*Deuteronomy 25:17-19 * 
"Remember what Amalek did to you along the way when you came out from Egypt,  how he met you along the way and attacked among you all the stragglers at your rear when you were faint and weary; and he did not fear God.  "Therefore it shall come about when the LORD your God has given you rest from all your surrounding enemies, in the land which the LORD your God gives you as an inheritance to possess, you shall blot out the memory of Amalek from under heaven; you must not forget.
* Even in this text, we see that they care called sinners in verse 18 and we get a glimpse of the war crimes by Agag at the end of the chapter.
*  These were not innocent people, but people who rejected God and brought about his wrath and severe judgment both in the previous generation and in this generation.
* And lest someone accuse God of being unmerciful, he waited 300 years for them to repent before fulfilling the judgment in Deuteronomy 25 showing that He is slow to anger, not wishing any to perish.
! 2.  Saul’s Partial Obedience                       15:8-31*
* After defeating the Amalekites, we get another glimpse of Saul’s disobedience in the form of his partial obedience.
* Look at verse 8.
He captures Agag, he spares the best of the sheep and ox~/ cattle.
* But look again, though he spares king and the best of the livestock, he utterly destroys the people.
In fact, verse 9 says he utterly destroyed everything despised and worthless.
* This grieves God, so much so that he says he regrets having made Saul king.
This is the same word used in Gen 6:7 when God regretted having made man.
* This isn’t talking about the attitude of, “oh I shouldn’t have done that…opps, my bad”.
* That is not what this is expressing, but that God was grieving over, regretting, and disturbed by Saul’s sin
* Look at verse 12, Samuel also grieved over Saul’s partial obedience.
Samuel cried out all night to God.
If you read chapters 8-12, you see that Samuel was against having a king.
* He only anointed Saul because God said so.
Now he has a heavy message to bear because of Saul’s constant obedience issues.
* So he gets up early to meet Saul but finds out that Saul has gone to Carmel to set up a monument for……..himself.
Look at verse 12.
* He isn’t setting up stones of remembrances, honoring God, but he sets up a monument like all the other pagan kings, honoring his victory and spoils over Agag and the Amalekites.
* Now notice verse 13, very similar to chapter 13, when Saul disobeyed and Samuel showed up.
* Now Samuel shows up again and Saul runs out to him saying, I did all that God said!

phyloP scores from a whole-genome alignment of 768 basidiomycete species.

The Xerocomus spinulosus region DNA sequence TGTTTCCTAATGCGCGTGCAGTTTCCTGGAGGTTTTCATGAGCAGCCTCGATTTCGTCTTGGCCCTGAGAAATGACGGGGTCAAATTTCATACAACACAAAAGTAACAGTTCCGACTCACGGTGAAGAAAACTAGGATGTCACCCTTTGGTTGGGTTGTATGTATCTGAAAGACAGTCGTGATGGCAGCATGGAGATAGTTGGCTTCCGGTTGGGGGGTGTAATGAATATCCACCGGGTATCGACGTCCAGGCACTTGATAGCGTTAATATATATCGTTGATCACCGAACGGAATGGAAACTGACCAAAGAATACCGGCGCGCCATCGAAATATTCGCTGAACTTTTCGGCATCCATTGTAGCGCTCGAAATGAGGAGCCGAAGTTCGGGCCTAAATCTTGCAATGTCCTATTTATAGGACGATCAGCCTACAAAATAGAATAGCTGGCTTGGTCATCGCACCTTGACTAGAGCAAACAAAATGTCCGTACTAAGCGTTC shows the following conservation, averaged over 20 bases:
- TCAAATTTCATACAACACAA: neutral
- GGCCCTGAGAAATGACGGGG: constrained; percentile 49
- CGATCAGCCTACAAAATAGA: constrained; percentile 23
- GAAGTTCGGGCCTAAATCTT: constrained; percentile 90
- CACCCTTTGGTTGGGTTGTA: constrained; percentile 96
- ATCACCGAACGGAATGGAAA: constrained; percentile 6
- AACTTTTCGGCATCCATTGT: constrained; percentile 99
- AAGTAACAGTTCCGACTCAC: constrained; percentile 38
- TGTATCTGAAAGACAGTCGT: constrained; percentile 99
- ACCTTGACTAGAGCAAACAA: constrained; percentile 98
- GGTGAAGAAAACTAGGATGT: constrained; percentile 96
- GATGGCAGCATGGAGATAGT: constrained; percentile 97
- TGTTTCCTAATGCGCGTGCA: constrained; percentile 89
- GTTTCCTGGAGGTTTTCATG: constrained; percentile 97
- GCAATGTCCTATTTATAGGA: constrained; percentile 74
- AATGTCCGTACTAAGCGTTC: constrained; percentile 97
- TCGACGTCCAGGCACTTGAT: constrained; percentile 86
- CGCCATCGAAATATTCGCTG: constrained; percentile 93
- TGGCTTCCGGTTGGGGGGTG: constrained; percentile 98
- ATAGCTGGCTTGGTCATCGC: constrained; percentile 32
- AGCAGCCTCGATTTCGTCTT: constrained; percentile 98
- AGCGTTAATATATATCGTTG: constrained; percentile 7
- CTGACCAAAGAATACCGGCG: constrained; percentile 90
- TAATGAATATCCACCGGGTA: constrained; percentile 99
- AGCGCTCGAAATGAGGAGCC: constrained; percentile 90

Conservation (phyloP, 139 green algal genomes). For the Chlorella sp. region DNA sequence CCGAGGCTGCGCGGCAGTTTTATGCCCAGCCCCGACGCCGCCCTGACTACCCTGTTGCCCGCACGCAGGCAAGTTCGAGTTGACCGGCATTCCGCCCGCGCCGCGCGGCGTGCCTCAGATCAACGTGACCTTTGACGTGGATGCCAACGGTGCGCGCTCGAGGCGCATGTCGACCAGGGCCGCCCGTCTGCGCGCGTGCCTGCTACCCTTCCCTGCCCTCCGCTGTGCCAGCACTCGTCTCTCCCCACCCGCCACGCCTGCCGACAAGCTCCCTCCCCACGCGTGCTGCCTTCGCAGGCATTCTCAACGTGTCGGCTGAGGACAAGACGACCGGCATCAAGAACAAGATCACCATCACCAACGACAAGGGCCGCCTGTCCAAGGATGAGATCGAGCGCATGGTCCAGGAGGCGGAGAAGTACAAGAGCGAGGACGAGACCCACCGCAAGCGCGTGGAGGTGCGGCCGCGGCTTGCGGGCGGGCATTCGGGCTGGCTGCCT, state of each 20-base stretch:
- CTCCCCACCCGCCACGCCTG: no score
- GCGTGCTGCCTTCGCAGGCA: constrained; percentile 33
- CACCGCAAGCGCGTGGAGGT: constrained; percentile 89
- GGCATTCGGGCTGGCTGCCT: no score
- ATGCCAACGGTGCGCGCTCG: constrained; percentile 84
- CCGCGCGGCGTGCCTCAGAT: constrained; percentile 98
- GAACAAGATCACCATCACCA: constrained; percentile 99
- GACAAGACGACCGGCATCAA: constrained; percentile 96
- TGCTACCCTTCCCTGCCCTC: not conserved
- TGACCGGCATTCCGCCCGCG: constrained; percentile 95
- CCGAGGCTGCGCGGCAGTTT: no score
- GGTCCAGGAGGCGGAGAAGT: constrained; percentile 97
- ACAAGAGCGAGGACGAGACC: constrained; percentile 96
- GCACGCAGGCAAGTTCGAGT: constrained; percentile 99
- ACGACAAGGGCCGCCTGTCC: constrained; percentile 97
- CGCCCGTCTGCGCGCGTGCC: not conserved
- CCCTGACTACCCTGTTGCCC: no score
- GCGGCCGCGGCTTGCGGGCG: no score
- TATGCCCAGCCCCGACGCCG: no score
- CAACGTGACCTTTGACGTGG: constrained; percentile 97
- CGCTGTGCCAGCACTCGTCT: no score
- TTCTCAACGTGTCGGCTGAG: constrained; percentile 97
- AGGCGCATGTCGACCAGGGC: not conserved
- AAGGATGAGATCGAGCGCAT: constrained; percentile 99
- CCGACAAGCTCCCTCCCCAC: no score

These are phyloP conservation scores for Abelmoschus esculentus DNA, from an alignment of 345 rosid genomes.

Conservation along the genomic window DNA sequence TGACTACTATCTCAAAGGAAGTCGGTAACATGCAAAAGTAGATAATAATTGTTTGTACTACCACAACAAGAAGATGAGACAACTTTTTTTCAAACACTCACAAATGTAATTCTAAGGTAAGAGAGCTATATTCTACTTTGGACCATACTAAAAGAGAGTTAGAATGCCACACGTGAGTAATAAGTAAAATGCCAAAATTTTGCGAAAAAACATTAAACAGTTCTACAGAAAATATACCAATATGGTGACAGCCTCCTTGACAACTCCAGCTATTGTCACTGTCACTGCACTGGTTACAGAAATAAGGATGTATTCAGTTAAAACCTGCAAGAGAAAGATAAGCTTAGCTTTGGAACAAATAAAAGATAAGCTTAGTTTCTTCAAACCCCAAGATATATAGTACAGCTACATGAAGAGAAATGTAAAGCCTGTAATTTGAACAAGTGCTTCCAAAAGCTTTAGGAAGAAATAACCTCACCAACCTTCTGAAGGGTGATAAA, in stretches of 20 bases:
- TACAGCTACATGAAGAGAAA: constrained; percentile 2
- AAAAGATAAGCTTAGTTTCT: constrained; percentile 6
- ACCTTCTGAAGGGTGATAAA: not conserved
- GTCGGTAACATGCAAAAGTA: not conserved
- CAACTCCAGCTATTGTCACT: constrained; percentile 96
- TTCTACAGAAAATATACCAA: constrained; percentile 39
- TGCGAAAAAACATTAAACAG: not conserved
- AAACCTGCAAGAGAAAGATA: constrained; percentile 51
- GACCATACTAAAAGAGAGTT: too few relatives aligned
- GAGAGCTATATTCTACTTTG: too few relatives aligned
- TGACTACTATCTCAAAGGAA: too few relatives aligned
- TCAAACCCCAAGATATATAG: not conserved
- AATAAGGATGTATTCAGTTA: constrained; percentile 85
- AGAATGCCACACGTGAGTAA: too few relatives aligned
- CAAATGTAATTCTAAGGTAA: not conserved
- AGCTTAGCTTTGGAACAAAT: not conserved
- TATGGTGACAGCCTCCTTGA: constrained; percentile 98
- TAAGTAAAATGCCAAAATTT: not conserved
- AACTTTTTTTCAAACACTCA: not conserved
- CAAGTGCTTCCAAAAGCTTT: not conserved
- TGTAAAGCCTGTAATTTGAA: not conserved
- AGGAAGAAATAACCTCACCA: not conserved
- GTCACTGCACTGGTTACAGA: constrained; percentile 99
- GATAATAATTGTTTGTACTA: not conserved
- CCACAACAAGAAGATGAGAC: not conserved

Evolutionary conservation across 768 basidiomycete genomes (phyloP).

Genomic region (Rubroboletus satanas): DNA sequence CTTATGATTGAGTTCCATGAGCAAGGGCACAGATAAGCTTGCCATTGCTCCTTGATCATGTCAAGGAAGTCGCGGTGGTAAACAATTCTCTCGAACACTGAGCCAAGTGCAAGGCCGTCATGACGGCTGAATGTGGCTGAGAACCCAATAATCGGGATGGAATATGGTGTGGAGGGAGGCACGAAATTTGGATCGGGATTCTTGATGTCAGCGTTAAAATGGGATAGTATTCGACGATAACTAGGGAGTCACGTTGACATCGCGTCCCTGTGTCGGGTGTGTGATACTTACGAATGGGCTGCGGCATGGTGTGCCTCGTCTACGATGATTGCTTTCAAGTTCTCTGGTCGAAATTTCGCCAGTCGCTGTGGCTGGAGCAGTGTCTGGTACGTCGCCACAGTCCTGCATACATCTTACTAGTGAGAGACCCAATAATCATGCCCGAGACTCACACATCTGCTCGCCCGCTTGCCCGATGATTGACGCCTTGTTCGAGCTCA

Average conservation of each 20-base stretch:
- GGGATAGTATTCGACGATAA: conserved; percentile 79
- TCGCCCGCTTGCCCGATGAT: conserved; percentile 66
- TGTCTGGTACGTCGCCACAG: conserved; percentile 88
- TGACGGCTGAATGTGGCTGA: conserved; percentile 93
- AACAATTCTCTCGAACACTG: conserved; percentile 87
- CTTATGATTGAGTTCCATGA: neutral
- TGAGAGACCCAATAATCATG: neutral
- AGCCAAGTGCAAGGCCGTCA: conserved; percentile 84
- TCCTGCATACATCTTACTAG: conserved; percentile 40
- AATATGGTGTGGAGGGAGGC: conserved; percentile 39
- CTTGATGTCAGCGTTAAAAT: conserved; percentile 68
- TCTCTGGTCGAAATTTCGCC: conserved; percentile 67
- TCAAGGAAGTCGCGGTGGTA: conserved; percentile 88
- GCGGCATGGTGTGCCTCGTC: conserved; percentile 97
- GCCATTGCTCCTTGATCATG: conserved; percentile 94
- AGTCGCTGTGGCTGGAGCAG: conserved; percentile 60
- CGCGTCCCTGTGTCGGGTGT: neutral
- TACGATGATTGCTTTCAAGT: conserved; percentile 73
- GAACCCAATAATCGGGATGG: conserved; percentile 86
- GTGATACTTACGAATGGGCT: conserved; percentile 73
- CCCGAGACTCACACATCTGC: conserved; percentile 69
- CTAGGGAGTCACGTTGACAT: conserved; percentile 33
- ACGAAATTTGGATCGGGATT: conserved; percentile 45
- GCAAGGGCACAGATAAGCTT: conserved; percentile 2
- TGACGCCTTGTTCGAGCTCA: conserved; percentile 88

* It’s as if he remembered his disobedience last time Samuel gave him instructions from God and wanted to let Samuel know, hey, I did it this time, I carried out the command of the Lord.
* Samuel’s ironic humor comes out in the following verse.
If you carried out all that God had commanded, why do I hear sheep in the background?
Why do I hear cattle mooing?
* Oh, that, well, that’s the stuff we saved to worship the Lord with.
* Notice in verse 14 and 15.  Saul says, I did all that God asked.
Then when questioned about the livestock, Saul says, oh yeah, they brought them!
* And we also utterly destroyed everything else, so we did what was asked.
We obeyed God.
* Then Samuel, in verse 19 equates not obeying God with evil.
* Saul yet again just doesn’t get it.
He still thinks that he is in the right.
He still thinks that he’s good, that he did what was asked of him.
* How many times are we like that?
You didn’t do this Jason, oh, but I did.
* Sin has an amazing effect on how we justify things, even when we are wrong.
* But Samuel helps him understand that He not only didn’t do all that God commanded, but that his “little disobedience” falsely wrapped up in religious piety is really absolute, high handed disobedience that is connected with rebellion, idolatry and sorcery.
* Do you notice what Samuel is doing.
Rebellion, idolatry and sorcery brought the death penalty under the law.
That is as serious as it gets.
So Samuel is saying, just as serious as these deathly acts is partial obedience.
* Remember, all Saul did was keep alive a king and some livestock.
Anyways, he was going to worship God with them.
* And because of this, Saul suffered the consequences of being rejected as king and having his kingdom given to a shepherd boy named David.
* I want to point out some things that we glean from this.
*Both God and Samuel are grieved over Saul’s partial obedience*